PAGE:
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  4. ‘Virtue Makes the Goal Right.Jessica Moss - 2011 - Phronesis 56 (3):204-261.
    Aristotle repeatedly claims that character-virtue “makes the goal right“, while Phronesis is responsible for working out how to achieve the goal. Many argue that these claims are misleading: it must be intellect that tells us what ends to pursue. I argue that Aristotle means just what he seems to say: despite putative textual evidence to the contrary, virtue is (a) a wholly non-intellectual state, and (b) responsible for literally supplying the contents of our goals. Furthermore, there are no good textual (...)
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  6. Appearances and Calculations: Plato's Division of the Soul.Jessica Moss - 2008 - Oxford Studies in Ancient Philosophy 34:35-68.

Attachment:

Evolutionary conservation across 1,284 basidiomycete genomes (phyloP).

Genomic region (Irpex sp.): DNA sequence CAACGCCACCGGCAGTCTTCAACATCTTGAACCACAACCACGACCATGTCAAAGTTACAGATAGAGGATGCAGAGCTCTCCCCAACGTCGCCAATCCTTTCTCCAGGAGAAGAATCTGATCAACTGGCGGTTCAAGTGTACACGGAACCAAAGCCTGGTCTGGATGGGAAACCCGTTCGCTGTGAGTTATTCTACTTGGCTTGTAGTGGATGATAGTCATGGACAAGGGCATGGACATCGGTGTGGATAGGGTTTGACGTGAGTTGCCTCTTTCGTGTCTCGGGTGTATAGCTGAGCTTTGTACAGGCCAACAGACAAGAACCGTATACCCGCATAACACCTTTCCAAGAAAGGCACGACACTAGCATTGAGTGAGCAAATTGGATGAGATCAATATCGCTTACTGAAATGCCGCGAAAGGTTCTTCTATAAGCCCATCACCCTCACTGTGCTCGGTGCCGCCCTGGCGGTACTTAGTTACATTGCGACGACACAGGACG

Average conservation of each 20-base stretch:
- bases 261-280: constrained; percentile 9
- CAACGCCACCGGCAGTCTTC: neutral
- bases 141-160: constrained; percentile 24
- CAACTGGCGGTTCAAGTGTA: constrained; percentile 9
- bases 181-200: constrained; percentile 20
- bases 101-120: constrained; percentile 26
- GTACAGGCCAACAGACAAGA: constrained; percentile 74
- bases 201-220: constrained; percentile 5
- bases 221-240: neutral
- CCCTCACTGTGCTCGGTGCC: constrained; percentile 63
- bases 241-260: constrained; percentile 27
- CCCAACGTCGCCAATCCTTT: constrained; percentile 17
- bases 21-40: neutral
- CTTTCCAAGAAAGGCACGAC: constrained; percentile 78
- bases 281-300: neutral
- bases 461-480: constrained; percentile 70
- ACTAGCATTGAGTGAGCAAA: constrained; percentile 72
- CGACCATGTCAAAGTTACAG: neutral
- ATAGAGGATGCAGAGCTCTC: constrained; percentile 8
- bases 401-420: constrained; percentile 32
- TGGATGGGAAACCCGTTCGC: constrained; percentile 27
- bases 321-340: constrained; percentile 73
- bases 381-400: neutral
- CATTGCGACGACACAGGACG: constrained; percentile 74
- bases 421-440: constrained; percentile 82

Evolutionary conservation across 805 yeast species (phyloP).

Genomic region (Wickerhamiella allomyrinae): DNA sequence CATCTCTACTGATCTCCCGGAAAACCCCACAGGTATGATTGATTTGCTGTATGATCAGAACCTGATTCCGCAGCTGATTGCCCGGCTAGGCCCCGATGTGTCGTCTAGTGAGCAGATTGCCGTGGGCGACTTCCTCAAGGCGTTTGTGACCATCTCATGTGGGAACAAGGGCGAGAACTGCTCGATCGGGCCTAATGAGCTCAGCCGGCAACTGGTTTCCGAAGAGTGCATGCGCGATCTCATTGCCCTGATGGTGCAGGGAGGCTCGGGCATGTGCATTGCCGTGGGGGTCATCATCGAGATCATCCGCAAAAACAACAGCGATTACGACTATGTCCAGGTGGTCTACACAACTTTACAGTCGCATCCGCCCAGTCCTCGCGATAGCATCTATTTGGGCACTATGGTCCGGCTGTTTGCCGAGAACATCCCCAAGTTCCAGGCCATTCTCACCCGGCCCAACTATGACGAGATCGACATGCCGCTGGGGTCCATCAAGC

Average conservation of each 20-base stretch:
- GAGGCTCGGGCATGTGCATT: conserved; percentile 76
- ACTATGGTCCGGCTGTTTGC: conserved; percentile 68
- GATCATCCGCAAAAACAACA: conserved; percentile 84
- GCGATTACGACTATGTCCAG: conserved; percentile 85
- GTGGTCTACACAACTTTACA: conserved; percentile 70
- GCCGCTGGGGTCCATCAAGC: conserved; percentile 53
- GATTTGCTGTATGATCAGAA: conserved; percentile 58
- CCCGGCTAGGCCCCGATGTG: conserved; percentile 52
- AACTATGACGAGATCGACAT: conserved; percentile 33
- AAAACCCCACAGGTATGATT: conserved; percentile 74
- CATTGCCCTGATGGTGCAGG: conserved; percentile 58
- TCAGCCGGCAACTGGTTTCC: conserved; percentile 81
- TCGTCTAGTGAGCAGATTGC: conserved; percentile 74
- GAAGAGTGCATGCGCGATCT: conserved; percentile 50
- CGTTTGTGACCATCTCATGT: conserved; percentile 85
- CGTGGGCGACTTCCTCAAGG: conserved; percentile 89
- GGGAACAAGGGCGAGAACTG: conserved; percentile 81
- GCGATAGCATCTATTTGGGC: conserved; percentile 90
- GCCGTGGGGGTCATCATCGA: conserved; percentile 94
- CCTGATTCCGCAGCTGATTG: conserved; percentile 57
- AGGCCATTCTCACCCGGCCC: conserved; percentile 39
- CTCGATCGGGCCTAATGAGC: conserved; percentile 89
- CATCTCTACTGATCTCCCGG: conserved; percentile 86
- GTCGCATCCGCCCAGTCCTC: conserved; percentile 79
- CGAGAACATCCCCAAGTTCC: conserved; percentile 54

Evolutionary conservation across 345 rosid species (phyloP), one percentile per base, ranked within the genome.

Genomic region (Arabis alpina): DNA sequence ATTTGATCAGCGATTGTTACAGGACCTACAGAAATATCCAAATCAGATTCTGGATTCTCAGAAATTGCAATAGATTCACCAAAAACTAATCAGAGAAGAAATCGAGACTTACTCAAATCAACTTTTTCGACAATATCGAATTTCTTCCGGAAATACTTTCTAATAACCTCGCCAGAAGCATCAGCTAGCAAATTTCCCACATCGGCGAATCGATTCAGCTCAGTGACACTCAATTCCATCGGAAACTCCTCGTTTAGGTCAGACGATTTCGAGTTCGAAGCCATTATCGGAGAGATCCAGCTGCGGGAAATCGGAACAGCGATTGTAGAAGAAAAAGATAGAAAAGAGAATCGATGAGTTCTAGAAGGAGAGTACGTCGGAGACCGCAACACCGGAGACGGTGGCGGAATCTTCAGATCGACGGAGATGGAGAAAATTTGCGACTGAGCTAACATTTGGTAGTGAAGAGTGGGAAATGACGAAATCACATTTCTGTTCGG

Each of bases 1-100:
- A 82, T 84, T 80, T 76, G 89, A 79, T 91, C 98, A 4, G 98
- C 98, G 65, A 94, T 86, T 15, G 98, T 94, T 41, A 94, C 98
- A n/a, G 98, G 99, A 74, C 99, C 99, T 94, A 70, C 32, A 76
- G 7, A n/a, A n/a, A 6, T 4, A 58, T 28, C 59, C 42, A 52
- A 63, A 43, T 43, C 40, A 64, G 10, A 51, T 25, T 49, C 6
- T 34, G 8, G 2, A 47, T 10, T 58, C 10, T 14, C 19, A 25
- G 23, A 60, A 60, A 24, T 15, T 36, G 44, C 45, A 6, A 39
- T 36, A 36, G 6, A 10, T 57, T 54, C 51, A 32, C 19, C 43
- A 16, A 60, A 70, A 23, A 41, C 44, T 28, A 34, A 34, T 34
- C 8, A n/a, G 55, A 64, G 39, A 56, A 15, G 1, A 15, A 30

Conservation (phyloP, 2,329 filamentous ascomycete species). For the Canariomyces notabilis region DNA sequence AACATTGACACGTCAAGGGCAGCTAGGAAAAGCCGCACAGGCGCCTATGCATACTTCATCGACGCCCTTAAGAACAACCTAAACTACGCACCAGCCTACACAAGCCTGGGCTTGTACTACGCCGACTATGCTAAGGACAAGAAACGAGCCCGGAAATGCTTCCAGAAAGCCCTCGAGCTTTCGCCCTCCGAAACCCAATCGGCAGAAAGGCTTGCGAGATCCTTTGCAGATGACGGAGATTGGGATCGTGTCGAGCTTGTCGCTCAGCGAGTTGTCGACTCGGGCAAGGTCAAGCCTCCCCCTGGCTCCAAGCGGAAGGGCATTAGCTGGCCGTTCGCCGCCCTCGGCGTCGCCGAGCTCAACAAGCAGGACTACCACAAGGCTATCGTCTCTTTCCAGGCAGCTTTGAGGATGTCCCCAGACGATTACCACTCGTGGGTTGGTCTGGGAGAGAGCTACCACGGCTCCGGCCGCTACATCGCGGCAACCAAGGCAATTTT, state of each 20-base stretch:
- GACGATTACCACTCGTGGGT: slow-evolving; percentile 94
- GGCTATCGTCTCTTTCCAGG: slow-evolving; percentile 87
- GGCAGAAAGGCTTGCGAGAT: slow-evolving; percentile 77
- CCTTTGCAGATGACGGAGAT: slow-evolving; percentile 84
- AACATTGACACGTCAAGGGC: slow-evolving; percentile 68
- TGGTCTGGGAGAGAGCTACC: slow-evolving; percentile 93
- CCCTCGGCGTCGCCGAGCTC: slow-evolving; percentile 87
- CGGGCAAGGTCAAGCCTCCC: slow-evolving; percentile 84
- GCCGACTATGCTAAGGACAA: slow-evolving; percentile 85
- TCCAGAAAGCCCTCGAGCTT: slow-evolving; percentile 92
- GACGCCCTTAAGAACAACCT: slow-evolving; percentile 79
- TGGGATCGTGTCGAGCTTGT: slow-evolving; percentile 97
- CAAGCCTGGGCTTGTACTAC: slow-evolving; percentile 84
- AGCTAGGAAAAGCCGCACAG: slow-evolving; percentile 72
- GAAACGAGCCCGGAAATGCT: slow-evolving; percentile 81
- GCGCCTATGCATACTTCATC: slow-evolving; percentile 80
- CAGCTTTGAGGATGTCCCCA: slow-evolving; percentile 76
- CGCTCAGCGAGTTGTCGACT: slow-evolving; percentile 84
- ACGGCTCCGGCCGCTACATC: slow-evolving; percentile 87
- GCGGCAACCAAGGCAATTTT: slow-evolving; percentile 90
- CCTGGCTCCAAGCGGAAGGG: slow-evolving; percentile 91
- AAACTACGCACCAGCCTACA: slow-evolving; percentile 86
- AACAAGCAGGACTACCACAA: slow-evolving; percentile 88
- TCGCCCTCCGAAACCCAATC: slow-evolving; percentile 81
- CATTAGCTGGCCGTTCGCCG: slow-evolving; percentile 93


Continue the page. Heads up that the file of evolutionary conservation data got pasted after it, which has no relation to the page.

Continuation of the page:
7. Pleasure and Illusion in Plato.Jessica Moss - 2006 - Philosophy and Phenomenological Research 72 (3):503 - 535.
    Plato links pleasure with illusion, and this link explains his rejection of the view that all desires are rational desires for the good. The Protagoras and Gorgias show connections between pleasure and illusion; the Republic develops these into a psychological theory. One part of the soul is not only prone to illusions, but also incapable of the kind of reasoning that can dispel them. Pleasure appears good; therefore this part of the soul (the appetitive part) desires pleasures qua good but (...)
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  8. Shame, Pleasure, and the Divided Soul.Jessica Moss - 2005 - In David Sedley (ed.), Oxford Studies in Ancient Philosophy Xxix: Winter 2005. Oxford University Press. pp. 137-170.
  9. Knowledge-that is knowledge-of.Jessica Moss - forthcoming - Philosophers' Imprint.